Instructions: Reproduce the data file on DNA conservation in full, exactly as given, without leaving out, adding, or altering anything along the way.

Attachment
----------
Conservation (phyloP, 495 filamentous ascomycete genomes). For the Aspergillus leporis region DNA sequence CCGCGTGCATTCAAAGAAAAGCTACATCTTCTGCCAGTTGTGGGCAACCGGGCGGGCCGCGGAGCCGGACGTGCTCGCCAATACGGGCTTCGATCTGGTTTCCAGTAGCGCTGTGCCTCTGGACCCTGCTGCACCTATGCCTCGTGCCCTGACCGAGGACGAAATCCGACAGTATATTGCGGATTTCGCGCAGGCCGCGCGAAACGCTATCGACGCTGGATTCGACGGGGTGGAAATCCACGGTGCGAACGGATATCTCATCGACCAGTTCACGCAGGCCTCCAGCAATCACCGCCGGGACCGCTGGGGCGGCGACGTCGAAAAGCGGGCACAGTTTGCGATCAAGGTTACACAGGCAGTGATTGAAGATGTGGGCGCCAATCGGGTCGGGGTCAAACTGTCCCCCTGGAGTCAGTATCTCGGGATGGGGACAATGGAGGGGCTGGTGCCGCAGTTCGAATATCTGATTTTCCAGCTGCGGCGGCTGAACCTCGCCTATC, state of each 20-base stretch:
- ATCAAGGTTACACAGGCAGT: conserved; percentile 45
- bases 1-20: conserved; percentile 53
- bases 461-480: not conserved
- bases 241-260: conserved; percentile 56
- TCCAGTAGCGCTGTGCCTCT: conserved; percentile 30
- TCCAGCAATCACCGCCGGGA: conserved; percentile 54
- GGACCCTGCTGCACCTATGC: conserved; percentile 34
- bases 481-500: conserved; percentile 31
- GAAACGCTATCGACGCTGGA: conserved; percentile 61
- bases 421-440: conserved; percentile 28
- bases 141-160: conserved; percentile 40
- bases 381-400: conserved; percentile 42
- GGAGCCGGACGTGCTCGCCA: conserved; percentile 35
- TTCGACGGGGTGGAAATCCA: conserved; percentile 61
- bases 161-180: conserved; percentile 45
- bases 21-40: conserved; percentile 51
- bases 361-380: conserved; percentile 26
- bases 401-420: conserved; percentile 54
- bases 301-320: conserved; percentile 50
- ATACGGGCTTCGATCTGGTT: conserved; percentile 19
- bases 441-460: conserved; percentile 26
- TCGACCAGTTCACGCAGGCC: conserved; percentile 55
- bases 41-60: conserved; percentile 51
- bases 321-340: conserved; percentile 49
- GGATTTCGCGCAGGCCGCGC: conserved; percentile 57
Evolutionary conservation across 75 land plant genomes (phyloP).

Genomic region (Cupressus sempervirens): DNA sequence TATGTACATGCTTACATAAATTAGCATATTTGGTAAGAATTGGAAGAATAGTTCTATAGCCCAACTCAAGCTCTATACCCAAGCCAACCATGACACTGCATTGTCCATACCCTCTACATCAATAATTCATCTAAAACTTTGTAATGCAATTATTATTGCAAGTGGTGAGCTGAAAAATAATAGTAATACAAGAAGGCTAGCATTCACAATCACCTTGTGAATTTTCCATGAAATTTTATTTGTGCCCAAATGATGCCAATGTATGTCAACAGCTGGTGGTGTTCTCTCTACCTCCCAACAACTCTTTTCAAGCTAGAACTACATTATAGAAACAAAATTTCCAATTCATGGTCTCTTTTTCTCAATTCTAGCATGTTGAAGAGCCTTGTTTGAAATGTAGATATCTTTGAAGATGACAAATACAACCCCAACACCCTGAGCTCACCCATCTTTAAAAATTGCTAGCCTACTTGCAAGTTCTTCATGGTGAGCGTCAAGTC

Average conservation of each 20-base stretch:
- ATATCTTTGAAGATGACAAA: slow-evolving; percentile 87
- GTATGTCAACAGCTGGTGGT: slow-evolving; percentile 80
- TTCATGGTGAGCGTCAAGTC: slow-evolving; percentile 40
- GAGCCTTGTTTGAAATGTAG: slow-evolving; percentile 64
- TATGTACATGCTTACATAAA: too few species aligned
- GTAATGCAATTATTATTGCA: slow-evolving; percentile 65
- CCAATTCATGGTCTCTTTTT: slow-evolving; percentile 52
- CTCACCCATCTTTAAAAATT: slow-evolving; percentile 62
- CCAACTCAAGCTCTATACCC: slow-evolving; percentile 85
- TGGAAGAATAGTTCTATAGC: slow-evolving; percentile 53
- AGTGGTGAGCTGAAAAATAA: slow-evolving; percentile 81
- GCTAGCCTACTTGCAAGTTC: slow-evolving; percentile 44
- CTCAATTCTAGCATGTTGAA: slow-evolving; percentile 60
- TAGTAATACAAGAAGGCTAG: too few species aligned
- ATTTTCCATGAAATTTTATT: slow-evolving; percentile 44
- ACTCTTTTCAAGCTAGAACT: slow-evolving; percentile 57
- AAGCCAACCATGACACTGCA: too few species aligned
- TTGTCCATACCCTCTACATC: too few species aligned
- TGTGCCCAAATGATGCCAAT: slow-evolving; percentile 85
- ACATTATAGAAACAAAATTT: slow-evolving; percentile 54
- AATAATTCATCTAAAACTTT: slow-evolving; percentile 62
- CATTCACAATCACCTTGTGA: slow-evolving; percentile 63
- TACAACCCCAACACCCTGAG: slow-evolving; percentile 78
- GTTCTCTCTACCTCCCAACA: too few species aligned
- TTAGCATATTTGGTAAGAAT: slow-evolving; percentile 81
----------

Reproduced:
Conservation (phyloP, 495 filamentous ascomycete genomes). For the Aspergillus leporis region DNA sequence CCGCGTGCATTCAAAGAAAAGCTACATCTTCTGCCAGTTGTGGGCAACCGGGCGGGCCGCGGAGCCGGACGTGCTCGCCAATACGGGCTTCGATCTGGTTTCCAGTAGCGCTGTGCCTCTGGACCCTGCTGCACCTATGCCTCGTGCCCTGACCGAGGACGAAATCCGACAGTATATTGCGGATTTCGCGCAGGCCGCGCGAAACGCTATCGACGCTGGATTCGACGGGGTGGAAATCCACGGTGCGAACGGATATCTCATCGACCAGTTCACGCAGGCCTCCAGCAATCACCGCCGGGACCGCTGGGGCGGCGACGTCGAAAAGCGGGCACAGTTTGCGATCAAGGTTACACAGGCAGTGATTGAAGATGTGGGCGCCAATCGGGTCGGGGTCAAACTGTCCCCCTGGAGTCAGTATCTCGGGATGGGGACAATGGAGGGGCTGGTGCCGCAGTTCGAATATCTGATTTTCCAGCTGCGGCGGCTGAACCTCGCCTATC, state of each 20-base stretch:
- ATCAAGGTTACACAGGCAGT: conserved; percentile 45
- bases 1-20: conserved; percentile 53
- bases 461-480: not conserved
- bases 241-260: conserved; percentile 56
- TCCAGTAGCGCTGTGCCTCT: conserved; percentile 30
- TCCAGCAATCACCGCCGGGA: conserved; percentile 54
- GGACCCTGCTGCACCTATGC: conserved; percentile 34
- bases 481-500: conserved; percentile 31
- GAAACGCTATCGACGCTGGA: conserved; percentile 61
- bases 421-440: conserved; percentile 28
- bases 141-160: conserved; percentile 40
- bases 381-400: conserved; percentile 42
- GGAGCCGGACGTGCTCGCCA: conserved; percentile 35
- TTCGACGGGGTGGAAATCCA: conserved; percentile 61
- bases 161-180: conserved; percentile 45
- bases 21-40: conserved; percentile 51
- bases 361-380: conserved; percentile 26
- bases 401-420: conserved; percentile 54
- bases 301-320: conserved; percentile 50
- ATACGGGCTTCGATCTGGTT: conserved; percentile 19
- bases 441-460: conserved; percentile 26
- TCGACCAGTTCACGCAGGCC: conserved; percentile 55
- bases 41-60: conserved; percentile 51
- bases 321-340: conserved; percentile 49
- GGATTTCGCGCAGGCCGCGC: conserved; percentile 57
Evolutionary conservation across 75 land plant genomes (phyloP).

Genomic region (Cupressus sempervirens): DNA sequence TATGTACATGCTTACATAAATTAGCATATTTGGTAAGAATTGGAAGAATAGTTCTATAGCCCAACTCAAGCTCTATACCCAAGCCAACCATGACACTGCATTGTCCATACCCTCTACATCAATAATTCATCTAAAACTTTGTAATGCAATTATTATTGCAAGTGGTGAGCTGAAAAATAATAGTAATACAAGAAGGCTAGCATTCACAATCACCTTGTGAATTTTCCATGAAATTTTATTTGTGCCCAAATGATGCCAATGTATGTCAACAGCTGGTGGTGTTCTCTCTACCTCCCAACAACTCTTTTCAAGCTAGAACTACATTATAGAAACAAAATTTCCAATTCATGGTCTCTTTTTCTCAATTCTAGCATGTTGAAGAGCCTTGTTTGAAATGTAGATATCTTTGAAGATGACAAATACAACCCCAACACCCTGAGCTCACCCATCTTTAAAAATTGCTAGCCTACTTGCAAGTTCTTCATGGTGAGCGTCAAGTC

Average conservation of each 20-base stretch:
- ATATCTTTGAAGATGACAAA: slow-evolving; percentile 87
- GTATGTCAACAGCTGGTGGT: slow-evolving; percentile 80
- TTCATGGTGAGCGTCAAGTC: slow-evolving; percentile 40
- GAGCCTTGTTTGAAATGTAG: slow-evolving; percentile 64
- TATGTACATGCTTACATAAA: too few species aligned
- GTAATGCAATTATTATTGCA: slow-evolving; percentile 65
- CCAATTCATGGTCTCTTTTT: slow-evolving; percentile 52
- CTCACCCATCTTTAAAAATT: slow-evolving; percentile 62
- CCAACTCAAGCTCTATACCC: slow-evolving; percentile 85
- TGGAAGAATAGTTCTATAGC: slow-evolving; percentile 53
- AGTGGTGAGCTGAAAAATAA: slow-evolving; percentile 81
- GCTAGCCTACTTGCAAGTTC: slow-evolving; percentile 44
- CTCAATTCTAGCATGTTGAA: slow-evolving; percentile 60
- TAGTAATACAAGAAGGCTAG: too few species aligned
- ATTTTCCATGAAATTTTATT: slow-evolving; percentile 44
- ACTCTTTTCAAGCTAGAACT: slow-evolving; percentile 57
- AAGCCAACCATGACACTGCA: too few species aligned
- TTGTCCATACCCTCTACATC: too few species aligned
- TGTGCCCAAATGATGCCAAT: slow-evolving; percentile 85
- ACATTATAGAAACAAAATTT: slow-evolving; percentile 54
- AATAATTCATCTAAAACTTT: slow-evolving; percentile 62
- CATTCACAATCACCTTGTGA: slow-evolving; percentile 63
- TACAACCCCAACACCCTGAG: slow-evolving; percentile 78
- GTTCTCTCTACCTCCCAACA: too few species aligned
- TTAGCATATTTGGTAAGAAT: slow-evolving; percentile 81